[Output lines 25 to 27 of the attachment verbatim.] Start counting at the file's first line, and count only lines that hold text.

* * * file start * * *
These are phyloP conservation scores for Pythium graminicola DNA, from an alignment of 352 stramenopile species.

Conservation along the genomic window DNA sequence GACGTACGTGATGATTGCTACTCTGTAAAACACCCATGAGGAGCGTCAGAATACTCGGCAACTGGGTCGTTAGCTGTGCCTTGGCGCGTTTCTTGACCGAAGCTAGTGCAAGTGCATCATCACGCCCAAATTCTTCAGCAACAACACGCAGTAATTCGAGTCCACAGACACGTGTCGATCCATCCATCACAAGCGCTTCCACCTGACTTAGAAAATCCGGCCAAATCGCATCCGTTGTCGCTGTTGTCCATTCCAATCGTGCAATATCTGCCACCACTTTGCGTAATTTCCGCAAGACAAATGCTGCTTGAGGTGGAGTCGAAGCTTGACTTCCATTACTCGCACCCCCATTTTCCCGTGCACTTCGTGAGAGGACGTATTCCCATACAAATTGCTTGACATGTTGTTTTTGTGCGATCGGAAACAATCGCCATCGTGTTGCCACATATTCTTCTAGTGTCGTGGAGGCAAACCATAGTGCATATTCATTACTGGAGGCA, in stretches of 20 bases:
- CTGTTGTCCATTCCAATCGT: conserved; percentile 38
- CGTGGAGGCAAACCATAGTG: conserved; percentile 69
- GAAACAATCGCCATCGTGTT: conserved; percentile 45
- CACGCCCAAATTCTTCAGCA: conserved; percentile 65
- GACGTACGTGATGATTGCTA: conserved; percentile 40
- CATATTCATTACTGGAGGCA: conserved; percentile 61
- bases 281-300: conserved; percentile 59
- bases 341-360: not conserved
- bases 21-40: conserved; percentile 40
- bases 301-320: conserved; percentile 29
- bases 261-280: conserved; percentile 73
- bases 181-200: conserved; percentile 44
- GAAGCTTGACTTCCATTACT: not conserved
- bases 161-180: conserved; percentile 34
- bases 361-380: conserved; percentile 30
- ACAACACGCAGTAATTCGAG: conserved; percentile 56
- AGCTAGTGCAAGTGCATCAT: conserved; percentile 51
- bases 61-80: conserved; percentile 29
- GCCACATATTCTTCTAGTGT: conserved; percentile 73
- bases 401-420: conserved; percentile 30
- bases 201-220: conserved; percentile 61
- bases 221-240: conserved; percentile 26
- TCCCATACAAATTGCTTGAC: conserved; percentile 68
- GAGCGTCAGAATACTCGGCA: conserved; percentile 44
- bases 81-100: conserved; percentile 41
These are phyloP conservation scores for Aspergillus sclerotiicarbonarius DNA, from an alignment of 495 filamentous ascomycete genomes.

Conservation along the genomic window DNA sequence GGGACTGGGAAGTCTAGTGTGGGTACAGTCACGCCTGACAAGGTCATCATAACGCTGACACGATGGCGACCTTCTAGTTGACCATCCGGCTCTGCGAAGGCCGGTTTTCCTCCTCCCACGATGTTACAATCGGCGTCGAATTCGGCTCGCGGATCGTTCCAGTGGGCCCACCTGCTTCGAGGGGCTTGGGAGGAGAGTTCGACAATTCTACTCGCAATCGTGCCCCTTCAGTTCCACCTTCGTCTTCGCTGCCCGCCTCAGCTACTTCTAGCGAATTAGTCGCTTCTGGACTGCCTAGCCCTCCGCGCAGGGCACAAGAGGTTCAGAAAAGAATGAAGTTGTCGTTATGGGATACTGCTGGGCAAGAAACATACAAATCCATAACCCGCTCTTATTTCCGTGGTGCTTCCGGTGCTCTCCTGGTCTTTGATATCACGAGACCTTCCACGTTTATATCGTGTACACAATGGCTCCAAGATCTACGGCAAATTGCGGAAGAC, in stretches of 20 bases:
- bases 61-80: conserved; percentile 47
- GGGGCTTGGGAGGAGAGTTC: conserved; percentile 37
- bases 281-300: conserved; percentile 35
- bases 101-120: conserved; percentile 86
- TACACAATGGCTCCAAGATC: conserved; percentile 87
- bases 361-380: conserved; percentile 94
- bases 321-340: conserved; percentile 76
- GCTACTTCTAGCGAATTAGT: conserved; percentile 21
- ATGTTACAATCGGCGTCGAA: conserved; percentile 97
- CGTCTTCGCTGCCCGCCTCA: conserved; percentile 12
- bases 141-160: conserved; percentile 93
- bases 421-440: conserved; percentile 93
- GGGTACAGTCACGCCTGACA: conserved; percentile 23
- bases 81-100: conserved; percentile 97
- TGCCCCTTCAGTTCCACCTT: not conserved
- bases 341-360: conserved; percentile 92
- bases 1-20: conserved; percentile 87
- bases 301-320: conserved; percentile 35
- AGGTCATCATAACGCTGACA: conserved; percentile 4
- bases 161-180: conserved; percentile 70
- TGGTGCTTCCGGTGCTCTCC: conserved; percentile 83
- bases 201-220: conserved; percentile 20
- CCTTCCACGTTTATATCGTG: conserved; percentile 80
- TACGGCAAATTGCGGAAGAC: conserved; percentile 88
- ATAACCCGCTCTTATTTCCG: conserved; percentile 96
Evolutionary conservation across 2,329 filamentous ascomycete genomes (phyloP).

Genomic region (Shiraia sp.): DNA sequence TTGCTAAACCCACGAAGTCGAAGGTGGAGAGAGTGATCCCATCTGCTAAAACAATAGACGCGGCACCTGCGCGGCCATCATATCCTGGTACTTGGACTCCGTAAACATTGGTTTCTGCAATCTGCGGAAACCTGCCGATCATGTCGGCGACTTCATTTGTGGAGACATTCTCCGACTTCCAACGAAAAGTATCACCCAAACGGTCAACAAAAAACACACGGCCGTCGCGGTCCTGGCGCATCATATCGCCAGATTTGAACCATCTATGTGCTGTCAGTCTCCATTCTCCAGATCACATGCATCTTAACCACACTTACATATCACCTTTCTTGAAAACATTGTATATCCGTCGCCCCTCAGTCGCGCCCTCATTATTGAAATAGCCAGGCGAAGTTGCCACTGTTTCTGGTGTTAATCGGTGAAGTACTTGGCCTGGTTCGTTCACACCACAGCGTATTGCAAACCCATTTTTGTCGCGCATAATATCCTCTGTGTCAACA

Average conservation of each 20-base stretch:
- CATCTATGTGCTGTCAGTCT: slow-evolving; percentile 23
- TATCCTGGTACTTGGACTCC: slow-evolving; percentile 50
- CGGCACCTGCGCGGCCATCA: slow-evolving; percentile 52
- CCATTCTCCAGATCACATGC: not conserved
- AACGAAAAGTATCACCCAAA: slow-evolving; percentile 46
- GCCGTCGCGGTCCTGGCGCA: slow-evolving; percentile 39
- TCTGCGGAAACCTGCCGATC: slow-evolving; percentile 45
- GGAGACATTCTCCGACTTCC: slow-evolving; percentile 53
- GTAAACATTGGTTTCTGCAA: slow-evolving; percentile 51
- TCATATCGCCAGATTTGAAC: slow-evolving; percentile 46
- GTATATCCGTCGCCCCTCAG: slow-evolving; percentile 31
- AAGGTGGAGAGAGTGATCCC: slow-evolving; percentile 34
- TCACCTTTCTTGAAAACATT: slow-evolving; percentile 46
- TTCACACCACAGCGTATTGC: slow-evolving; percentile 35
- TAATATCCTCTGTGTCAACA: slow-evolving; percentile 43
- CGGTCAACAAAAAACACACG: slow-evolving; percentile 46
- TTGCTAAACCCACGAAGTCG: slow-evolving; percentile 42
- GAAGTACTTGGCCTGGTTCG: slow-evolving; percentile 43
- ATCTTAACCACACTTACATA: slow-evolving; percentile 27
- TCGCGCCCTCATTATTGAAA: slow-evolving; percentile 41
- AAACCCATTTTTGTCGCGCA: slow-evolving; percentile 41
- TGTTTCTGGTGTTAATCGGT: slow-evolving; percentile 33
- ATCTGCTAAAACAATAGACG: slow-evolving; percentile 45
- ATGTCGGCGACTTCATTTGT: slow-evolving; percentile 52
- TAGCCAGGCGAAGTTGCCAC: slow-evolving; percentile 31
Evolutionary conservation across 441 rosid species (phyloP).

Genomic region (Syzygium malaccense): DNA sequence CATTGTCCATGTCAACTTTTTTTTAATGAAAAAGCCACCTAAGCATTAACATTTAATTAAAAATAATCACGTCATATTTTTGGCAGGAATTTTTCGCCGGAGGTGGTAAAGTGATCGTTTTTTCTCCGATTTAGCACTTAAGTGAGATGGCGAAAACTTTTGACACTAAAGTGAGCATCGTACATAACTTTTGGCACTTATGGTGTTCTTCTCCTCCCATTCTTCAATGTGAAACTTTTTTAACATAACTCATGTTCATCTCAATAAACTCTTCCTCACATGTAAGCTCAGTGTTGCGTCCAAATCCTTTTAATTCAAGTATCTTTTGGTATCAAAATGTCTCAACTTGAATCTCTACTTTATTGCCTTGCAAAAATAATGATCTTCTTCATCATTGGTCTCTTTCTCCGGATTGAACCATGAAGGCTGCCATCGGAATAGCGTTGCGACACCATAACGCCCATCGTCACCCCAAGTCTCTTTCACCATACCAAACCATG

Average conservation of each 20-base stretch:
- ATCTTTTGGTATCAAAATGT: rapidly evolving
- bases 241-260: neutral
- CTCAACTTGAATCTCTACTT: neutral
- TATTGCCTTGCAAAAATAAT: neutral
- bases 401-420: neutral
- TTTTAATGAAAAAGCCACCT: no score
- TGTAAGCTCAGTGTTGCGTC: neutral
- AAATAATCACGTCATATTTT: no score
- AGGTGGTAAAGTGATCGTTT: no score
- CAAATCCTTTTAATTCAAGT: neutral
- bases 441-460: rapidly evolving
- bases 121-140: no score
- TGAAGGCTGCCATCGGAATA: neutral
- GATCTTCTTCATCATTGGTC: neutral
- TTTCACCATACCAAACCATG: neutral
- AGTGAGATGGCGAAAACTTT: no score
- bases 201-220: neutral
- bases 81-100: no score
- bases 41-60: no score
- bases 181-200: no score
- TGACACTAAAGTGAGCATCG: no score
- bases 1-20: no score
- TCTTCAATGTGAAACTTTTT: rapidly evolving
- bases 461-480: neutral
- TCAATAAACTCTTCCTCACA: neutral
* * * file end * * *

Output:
- TCCCATACAAATTGCTTGAC: conserved; percentile 68
- GAGCGTCAGAATACTCGGCA: conserved; percentile 44
- bases 81-100: conserved; percentile 41